Now, what about knowledge that's peculiar to your company? Every organization is unique, and this uniqueness gives birth to a specific company language. This language is your metrics, KPIs, and business definitions. And it isn't something that can be imported from outside. It's born from the people who know the business best - its employees. In my conversations with data leaders, I often discuss how to create a shared understanding of these business concepts among all team members. Many leaders share that to achieve this alignment, they gather domain teams to talk, debate, and finally agree upon the definitions that best fit their business model.

Let's take, for example, the definition of a 'customer.' For a subscription-based software company, a customer could be someone who's currently subscribed to their service. But for a retail business, a customer might be anyone who's made a purchase in the last 12 months. Each company defines 'customer' in a way that makes the most sense for them, and this understanding usually emerges from within the organization.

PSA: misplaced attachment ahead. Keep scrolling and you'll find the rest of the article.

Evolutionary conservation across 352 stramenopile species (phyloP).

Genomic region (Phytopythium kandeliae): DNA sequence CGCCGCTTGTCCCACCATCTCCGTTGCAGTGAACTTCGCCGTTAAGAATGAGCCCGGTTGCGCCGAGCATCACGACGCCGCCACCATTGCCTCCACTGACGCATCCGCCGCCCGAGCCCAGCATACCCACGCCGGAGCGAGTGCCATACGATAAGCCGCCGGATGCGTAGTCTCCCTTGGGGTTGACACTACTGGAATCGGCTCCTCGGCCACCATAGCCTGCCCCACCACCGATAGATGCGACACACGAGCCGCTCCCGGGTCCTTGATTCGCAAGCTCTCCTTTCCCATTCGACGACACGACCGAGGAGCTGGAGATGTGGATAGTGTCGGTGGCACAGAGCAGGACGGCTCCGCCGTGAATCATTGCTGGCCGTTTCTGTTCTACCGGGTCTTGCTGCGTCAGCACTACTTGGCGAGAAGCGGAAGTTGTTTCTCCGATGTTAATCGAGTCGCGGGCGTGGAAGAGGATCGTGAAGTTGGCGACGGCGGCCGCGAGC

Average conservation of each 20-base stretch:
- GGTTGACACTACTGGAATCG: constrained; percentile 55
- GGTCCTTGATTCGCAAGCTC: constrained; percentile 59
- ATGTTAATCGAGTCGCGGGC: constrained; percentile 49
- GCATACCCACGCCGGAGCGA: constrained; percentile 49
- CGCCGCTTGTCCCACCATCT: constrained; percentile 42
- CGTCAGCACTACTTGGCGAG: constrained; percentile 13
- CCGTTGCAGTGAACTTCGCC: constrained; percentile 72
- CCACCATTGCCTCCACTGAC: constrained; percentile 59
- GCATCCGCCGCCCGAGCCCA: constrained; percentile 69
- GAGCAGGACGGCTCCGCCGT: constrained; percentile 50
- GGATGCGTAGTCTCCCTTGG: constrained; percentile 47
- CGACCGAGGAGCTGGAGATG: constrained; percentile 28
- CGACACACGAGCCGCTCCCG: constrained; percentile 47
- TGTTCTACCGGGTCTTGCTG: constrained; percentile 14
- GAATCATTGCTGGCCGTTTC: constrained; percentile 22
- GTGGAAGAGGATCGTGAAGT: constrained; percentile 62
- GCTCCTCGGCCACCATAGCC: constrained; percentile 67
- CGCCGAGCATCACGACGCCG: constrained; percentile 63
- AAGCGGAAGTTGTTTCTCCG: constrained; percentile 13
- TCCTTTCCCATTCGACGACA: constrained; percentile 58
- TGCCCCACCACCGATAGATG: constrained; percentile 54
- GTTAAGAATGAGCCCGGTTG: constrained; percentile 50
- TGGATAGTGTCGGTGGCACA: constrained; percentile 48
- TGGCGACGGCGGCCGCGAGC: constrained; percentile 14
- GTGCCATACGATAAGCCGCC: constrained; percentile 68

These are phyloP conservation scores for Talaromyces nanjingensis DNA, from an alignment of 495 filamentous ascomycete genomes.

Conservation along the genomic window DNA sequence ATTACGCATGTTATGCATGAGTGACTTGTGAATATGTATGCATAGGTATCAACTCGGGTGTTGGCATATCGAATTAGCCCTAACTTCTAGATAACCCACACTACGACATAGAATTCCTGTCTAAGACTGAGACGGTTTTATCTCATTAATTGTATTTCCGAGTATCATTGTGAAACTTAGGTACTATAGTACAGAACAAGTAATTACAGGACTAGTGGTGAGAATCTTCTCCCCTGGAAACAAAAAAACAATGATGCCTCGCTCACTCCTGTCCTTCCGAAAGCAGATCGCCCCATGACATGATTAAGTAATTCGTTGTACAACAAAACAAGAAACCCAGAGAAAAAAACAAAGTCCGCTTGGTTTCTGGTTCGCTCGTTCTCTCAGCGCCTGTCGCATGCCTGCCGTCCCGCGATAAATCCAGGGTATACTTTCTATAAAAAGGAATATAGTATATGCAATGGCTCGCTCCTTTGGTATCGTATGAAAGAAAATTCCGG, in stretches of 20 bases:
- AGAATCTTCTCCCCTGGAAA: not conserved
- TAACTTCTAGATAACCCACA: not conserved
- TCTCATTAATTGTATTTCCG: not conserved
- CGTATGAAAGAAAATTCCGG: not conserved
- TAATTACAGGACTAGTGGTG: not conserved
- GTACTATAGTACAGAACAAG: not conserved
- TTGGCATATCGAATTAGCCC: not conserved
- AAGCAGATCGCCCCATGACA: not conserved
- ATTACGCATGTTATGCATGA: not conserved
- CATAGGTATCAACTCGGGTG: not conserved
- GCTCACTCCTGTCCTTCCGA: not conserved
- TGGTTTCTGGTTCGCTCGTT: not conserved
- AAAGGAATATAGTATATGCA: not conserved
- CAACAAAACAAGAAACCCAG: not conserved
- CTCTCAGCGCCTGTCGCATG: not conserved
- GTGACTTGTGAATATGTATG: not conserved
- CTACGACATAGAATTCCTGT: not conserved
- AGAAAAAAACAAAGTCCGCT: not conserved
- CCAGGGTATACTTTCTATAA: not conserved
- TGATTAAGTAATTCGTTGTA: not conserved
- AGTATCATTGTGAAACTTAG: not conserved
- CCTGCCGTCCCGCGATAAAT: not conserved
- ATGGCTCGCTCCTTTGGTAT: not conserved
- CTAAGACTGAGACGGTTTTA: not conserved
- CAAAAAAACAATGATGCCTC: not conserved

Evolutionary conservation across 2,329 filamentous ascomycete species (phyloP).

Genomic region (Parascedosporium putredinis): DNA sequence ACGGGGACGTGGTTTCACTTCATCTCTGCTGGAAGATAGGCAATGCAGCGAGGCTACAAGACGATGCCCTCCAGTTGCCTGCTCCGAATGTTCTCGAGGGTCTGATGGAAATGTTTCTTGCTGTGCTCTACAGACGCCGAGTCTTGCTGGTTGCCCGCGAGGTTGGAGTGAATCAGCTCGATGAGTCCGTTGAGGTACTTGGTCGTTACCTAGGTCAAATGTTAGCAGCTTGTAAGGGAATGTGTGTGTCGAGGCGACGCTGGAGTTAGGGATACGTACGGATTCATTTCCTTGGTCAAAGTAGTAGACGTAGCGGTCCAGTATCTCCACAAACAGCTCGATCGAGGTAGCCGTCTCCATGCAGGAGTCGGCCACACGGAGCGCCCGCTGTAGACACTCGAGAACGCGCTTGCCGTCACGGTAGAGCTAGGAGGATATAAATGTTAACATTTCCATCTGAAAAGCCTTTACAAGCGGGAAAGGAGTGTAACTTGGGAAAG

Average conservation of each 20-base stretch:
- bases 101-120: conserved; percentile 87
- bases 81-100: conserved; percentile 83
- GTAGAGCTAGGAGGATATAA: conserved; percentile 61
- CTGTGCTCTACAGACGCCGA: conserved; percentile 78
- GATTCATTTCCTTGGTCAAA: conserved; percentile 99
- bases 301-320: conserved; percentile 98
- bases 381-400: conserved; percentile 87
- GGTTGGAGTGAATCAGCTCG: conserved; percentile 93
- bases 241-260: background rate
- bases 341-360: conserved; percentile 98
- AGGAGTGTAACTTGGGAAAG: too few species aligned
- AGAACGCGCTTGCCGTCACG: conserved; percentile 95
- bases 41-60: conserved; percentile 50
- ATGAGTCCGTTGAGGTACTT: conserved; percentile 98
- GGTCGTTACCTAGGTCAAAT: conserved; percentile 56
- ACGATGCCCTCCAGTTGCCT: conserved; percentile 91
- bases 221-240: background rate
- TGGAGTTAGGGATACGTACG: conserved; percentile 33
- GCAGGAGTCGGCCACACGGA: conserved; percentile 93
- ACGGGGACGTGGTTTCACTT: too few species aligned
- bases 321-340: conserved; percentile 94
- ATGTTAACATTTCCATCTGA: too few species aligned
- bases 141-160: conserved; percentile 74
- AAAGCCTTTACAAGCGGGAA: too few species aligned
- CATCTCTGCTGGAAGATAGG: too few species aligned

When it comes to such peculiar knowledge, AI, as smart as it is, can't do this part just yet. It can't sit in on your meetings, join in the discussion, or help new concepts bloom. For Andreessen Horowitz, this might become possible when the second wave of AI hits. For now, we are still at wave 1.

The SynthAI revolution- Image from Andreessen Horowitz

Finally, I'd like to touch on a question posed by Benn Stancil. Benn asks: If a bot can write data documentation on demand for us, what’s the point of writing it down at all?

There is some truth to this: if generative AI can generate content on demand, why not just generate it when you need it, instead of bothering with documenting everything? Unfortunately, it does not work like this, for two reasons.

First, as I've previously explained, a chunk of documentation covers the unique aspects of a company that AI can't currently capture accurately. This calls for human expertise. It cannot be generated on the fly by AI.

Second, while AI is advanced, it's not infallible. The data it generates isn't always accurate. Hence, at CastorDoc, we ensure a human checks and confirms AI-produced content.

2. Search and Discovery

Generative AI is not just changing the way we create documentation, it also affects the way we consume it. In fact, we’re witnessing a paradigm shift in search and discovery methods. The traditional methods, where analysts sift through your data catalog seeking out relevant information, are quickly becoming outdated.